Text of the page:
Identifying and Managing Workplace Culture
Historically, workplace culture has been an excuse to invalidate applicants based on implicit biases because it was both incorrectly prioritized and evaluated. The evaluation of applicants for their culture fit can be such a threat to underrepresented groups that they may “edit their CVs to take out their culture, anything that resembles it, so that they are more likely to get some interviews.”
Workplace culture is the compilation of behaviors that reflect the underlying values of employees, including their attitudes toward work, communication and interaction habits, values, and commitments. Cultural fit describes the concept of screening an applicant’s values, beliefs, and behaviors to evaluate whether they match that of the workplace. While workplace culture and cultural fit have been misused as scapegoats for implicit biases, they are helpful concepts in principle.
Based on those definitions, here are some tips to evaluate workplace cultures for compatibility and learn how to manage workplaces that aren’t compatible.
Evaluating Workplace Culture During Interviews
Ideally, the culture of the physical workplace should match the values and beliefs described in their job posting and recruiting materials. Unfortunately, that’s rarely the case. Beforehand, decide what you care about most and what your values are. For example, what is your ideal working environment? How do you prefer to communicate? Do you work better independently or collaboratively?
During the interview, the best-case scenario is to see the workplace in real-time, preferably at mid-day and either early morning or late evening to see if long work hours are a part of the culture. After you’ve had a chance to observe, ask yourself what your initial thoughts were. Were your initial thoughts negative or positive? Did the workplace feel comfortable, aseptic, or chaotic?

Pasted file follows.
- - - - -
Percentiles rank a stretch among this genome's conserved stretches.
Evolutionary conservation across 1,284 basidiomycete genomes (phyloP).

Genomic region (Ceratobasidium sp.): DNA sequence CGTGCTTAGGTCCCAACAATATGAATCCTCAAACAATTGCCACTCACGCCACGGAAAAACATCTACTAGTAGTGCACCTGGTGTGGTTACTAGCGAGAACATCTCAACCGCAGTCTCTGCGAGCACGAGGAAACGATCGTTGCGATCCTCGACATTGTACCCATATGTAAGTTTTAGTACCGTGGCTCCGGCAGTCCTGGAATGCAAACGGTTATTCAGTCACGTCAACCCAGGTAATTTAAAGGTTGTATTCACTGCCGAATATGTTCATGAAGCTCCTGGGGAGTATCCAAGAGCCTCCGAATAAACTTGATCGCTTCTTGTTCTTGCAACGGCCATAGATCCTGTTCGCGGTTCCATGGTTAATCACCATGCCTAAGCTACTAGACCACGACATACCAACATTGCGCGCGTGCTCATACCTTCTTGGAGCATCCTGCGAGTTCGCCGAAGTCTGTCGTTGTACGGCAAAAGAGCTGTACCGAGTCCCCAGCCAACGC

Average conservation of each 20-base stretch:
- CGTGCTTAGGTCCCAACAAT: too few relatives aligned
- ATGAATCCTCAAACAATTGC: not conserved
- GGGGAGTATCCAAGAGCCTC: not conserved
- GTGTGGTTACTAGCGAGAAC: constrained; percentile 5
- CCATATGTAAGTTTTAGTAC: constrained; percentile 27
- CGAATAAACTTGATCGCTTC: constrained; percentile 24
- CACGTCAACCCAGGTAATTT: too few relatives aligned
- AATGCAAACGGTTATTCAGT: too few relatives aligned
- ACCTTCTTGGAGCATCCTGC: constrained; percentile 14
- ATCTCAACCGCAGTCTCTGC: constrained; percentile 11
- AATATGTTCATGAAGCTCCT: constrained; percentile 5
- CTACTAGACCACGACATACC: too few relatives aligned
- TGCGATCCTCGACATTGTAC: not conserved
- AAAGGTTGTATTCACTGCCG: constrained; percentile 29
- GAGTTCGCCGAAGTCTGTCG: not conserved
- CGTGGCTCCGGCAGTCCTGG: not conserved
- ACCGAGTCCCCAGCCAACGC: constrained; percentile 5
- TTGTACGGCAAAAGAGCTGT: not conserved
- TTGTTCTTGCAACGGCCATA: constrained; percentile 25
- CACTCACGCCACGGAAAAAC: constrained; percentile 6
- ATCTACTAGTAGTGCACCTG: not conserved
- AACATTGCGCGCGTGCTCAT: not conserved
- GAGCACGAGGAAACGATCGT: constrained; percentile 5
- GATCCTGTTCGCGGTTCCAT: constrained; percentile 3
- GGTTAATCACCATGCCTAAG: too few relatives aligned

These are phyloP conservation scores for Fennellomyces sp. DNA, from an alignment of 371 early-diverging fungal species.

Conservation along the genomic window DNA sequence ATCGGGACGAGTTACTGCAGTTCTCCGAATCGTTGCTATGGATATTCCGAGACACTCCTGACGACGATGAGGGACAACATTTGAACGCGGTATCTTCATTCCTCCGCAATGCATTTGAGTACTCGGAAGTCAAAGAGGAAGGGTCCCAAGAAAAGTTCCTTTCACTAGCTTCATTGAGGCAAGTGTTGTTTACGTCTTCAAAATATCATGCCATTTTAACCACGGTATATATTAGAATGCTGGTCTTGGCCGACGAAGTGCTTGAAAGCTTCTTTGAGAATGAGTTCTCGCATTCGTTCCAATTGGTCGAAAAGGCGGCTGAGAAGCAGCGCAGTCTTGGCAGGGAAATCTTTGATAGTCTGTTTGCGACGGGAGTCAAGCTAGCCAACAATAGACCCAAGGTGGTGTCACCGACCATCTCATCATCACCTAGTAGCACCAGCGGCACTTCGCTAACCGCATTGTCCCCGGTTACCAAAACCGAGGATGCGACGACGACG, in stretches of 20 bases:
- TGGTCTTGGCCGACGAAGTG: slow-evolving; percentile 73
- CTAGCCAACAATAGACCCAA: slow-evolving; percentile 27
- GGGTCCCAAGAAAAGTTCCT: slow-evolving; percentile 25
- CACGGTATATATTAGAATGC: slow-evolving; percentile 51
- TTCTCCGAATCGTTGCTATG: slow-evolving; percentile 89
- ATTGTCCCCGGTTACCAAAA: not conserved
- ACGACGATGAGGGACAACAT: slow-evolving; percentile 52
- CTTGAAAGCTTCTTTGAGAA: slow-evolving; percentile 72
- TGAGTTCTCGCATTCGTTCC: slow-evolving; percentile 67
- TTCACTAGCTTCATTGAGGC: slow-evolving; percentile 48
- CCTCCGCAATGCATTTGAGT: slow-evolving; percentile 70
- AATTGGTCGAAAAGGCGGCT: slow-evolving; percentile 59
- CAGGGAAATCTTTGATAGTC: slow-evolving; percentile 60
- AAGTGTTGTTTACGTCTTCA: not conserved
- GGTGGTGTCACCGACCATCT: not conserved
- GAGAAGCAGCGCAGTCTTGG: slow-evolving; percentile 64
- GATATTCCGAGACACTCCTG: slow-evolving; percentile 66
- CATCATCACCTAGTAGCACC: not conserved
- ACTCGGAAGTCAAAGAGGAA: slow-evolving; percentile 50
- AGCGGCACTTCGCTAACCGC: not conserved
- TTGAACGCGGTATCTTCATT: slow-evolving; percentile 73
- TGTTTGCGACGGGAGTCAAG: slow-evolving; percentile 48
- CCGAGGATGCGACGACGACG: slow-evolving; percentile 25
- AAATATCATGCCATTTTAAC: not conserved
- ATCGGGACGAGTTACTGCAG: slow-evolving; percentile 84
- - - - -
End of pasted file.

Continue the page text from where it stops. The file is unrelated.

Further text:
There are also a lot of questions that you can ask of your potential employer during the interview. Along with asking questions to evaluate the needs and values you previously identified, some of the best interview questions for cultural fit include:
- how the company engages and supports employees,
- how the company deals with conflict and politics, and
- what the day-to-day work environment is like.
Leadership development expert Mikaela Kiner encourages you to keep in mind that every organization and/or department has “a unique value system, approach to conflicts and internal politics, and working environment. If someone tells you otherwise, be suspicious!”
In the event you find a workplace where the culture seems to fit but you suspect that implicit biases are at play and/or it isn’t obvious that you’ll be a good fit, it may be possible to preempt the potential employer’s conclusion. When Gustavo Razzetti felt he was in this situation, “he would pitch himself as a wildcard, [saying] ‘If you’re looking for someone to keep steering the ship in this direction, that’s not me. I’ll shake things up and make a change.’”
Managing an Incompatible Workplace Culture
Workplace culture can be difficult to assess on the fly. Ideally, your values and beliefs match those of your employer, but those can be easily distorted by apathetic or overly zealous co-workers. If you’ve found yourself in a situation where the workplace culture doesn’t seem compatible, Laura Hamill, Chief People Officer and Chief Science Officer at Limeade encourages you to ask yourself if you’re “uncomfortable because you disagree with the culture or because it’s challenging? The latter could actually make for an incredible growth opportunity—but it does require you to be open and resilient.”
If that isn’t the case, then you’re likely to consider finding a new employer ASAP. Because that takes time, or you may not have that option, there are ways to try mitigating the effects of a negative work environment. If you feel lonely and/or lack a connection with your co-workers, try reaching out to employer-sponsored groups (e.g., women’s, biking, or music groups). Forming a connection with co-workers and/or taking some space from the office by improving your work-life balance can help you cope with a less than ideal workplace culture and its consequent dynamics.
About the Author: Dr. Ada Hagan is a microbiologist with a passion for making science accessible. In 2019, Dr. Hagan founded Alliance SciComm & Consulting, LLC as a means to use her strong background in communications and higher education to help make scientific concepts more easily understood and make the academy more inclusive to future scientists from all backgrounds. Her writing and research have been featured by BBC Radio 4, Science Careers, The Scientist, Massive Science, and the American Society for Microbiology.